Ulster - Whatever Happened to the Moderates?

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Details

Location

Bogside, Dublin

Year

1971

Source

British Film Institute

Format

Digibeta

black and white, colour

Length

27min 11sec

Silent

sound

Courtesy

British Film Institute

Rights Holder

British Film Institute

It is illegal to download, copy, print or otherwise utilise in any other form this material, without written consent from the copyright holder.

Description

Can John Hume’s campaign of civil disobedience challenge the political status quo and take violence off the streets of Northern Ireland?

Watch an insightful profile of John Hume as an advocate of change through non-violent means.  In Hume's opinion there was no military solution to the problems that beset Northern Irish society. Instead, we here see him promote passive resistance, including the instigation of a rent strike. He believed that through such protests the silent majority could make their voice heard. However some believe Hume is a man who pleads pacifism, but whose actions "keep the pot boiling".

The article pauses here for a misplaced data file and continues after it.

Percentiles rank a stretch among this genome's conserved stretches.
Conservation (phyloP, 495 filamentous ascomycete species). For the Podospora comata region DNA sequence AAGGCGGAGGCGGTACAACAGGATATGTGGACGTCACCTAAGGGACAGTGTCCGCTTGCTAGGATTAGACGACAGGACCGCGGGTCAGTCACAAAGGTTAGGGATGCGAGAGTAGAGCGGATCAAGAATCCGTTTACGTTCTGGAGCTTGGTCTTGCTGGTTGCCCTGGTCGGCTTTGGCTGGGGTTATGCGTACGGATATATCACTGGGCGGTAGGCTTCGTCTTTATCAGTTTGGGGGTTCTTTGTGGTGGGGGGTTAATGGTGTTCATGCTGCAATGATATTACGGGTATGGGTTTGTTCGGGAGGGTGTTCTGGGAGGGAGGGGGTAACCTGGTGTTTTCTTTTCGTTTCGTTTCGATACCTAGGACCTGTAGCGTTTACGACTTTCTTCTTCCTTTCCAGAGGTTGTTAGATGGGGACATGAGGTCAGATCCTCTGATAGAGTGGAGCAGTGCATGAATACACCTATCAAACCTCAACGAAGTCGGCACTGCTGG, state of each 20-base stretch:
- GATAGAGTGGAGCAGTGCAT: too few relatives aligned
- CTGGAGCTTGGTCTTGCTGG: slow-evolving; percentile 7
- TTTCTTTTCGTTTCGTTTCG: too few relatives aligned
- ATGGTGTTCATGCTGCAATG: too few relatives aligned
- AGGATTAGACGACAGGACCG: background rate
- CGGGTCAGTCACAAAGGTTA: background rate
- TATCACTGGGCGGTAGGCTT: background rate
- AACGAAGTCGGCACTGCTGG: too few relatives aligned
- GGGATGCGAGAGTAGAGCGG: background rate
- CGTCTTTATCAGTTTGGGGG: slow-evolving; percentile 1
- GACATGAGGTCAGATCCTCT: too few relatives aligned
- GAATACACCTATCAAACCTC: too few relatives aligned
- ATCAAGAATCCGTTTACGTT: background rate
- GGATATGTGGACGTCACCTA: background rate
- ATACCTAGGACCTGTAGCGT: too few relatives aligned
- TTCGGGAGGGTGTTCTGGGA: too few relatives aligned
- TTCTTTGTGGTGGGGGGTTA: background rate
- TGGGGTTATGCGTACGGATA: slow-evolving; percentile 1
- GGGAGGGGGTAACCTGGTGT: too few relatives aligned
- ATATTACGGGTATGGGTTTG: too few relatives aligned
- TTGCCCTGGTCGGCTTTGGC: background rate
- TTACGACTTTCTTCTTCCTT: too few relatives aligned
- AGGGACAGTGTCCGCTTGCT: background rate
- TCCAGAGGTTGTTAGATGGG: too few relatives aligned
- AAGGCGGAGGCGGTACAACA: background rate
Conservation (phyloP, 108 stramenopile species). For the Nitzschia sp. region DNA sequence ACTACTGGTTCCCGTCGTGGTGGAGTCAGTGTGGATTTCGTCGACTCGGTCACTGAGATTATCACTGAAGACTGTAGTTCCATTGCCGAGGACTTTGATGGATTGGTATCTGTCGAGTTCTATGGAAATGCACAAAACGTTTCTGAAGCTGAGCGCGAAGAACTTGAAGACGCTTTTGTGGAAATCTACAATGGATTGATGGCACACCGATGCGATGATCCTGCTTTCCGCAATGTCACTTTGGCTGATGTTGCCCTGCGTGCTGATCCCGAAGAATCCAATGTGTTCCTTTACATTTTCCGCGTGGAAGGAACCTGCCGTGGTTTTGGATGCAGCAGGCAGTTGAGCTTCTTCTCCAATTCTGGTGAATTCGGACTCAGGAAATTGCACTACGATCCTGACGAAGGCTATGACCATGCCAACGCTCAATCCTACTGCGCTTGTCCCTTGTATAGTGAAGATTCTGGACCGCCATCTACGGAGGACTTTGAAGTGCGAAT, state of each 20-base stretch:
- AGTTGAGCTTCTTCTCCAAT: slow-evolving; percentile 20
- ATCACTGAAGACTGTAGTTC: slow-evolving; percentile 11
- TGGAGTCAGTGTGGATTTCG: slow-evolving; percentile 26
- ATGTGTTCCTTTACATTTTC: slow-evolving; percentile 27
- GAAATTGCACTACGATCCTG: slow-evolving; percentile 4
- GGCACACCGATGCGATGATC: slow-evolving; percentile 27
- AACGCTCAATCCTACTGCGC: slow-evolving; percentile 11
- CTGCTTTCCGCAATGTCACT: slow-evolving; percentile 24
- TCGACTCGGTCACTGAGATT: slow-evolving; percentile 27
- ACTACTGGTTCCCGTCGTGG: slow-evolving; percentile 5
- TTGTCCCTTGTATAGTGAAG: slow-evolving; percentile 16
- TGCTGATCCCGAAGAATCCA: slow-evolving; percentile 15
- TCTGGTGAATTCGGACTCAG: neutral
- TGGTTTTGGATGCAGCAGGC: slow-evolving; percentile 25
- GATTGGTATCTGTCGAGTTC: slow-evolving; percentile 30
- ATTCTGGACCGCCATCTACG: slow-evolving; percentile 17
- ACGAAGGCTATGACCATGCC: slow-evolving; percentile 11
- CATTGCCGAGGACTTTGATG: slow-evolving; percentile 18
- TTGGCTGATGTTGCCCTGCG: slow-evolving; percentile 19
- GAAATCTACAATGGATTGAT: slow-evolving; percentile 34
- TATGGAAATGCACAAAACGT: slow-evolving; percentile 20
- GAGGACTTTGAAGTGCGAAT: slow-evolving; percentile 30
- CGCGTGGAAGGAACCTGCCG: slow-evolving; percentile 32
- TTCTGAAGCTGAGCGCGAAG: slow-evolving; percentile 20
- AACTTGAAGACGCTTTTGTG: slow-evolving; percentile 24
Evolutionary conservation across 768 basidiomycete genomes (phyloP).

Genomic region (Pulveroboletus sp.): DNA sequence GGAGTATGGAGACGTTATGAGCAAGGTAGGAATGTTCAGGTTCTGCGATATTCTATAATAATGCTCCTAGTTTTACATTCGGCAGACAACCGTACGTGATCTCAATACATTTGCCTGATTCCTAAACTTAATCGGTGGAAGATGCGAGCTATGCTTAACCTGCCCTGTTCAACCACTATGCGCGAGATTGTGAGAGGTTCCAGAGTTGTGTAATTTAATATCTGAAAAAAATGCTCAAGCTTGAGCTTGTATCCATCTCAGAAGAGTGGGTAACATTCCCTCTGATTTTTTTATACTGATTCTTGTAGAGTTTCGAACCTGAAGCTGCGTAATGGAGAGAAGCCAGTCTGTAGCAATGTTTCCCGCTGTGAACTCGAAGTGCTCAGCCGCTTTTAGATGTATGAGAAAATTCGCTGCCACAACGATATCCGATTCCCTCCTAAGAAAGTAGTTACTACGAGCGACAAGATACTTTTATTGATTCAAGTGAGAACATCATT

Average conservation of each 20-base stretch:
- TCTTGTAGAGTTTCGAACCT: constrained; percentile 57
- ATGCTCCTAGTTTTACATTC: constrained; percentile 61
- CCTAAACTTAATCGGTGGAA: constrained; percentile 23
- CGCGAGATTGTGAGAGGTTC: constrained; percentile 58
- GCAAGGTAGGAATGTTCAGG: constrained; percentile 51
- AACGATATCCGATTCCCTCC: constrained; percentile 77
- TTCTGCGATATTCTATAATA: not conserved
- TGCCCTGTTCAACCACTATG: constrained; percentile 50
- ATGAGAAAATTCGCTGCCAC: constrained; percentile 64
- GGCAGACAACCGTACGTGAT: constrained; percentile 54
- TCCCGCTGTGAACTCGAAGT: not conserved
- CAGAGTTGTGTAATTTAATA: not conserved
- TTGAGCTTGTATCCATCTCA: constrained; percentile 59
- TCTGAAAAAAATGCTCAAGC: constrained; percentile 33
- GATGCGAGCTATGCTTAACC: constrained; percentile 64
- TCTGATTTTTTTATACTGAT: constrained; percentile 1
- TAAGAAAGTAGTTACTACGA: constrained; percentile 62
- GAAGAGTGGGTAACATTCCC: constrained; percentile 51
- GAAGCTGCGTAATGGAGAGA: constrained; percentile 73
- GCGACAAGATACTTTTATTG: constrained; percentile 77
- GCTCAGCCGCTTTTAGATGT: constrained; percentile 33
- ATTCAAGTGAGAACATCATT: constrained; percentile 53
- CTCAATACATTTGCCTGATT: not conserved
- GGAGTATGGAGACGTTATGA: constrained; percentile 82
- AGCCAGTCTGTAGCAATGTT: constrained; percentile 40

Notes

This film is from the BFI collection. It is part of the Thames current affairs television series ‘This Week’, broadcast to a UK audience. The programme provides context on the society and events which, from the late-1960s onwards, shaped John Hume's political ideology. Initially, Hume was an integral figure within Northern Ireland's civil rights movement and widely recognised as a moderate voice in NI politics. However, over time, and with the escalation of violence, his stance began to shift. He is presented here as someone who steadfastly refuses to accept the authority of the Northern Irish government. He was awarded the 1998 Nobel Peace Prize for his pivotal role in the Northern Ireland Peace Process.

Credits

Digitised as part of Unlocking Film Heritage.

Produced by Thames Television.

Llew Gardner: Reporter

John  Hume: Interviewee

Albert Anderson: Interviewee

Ian Martin: Producer

Links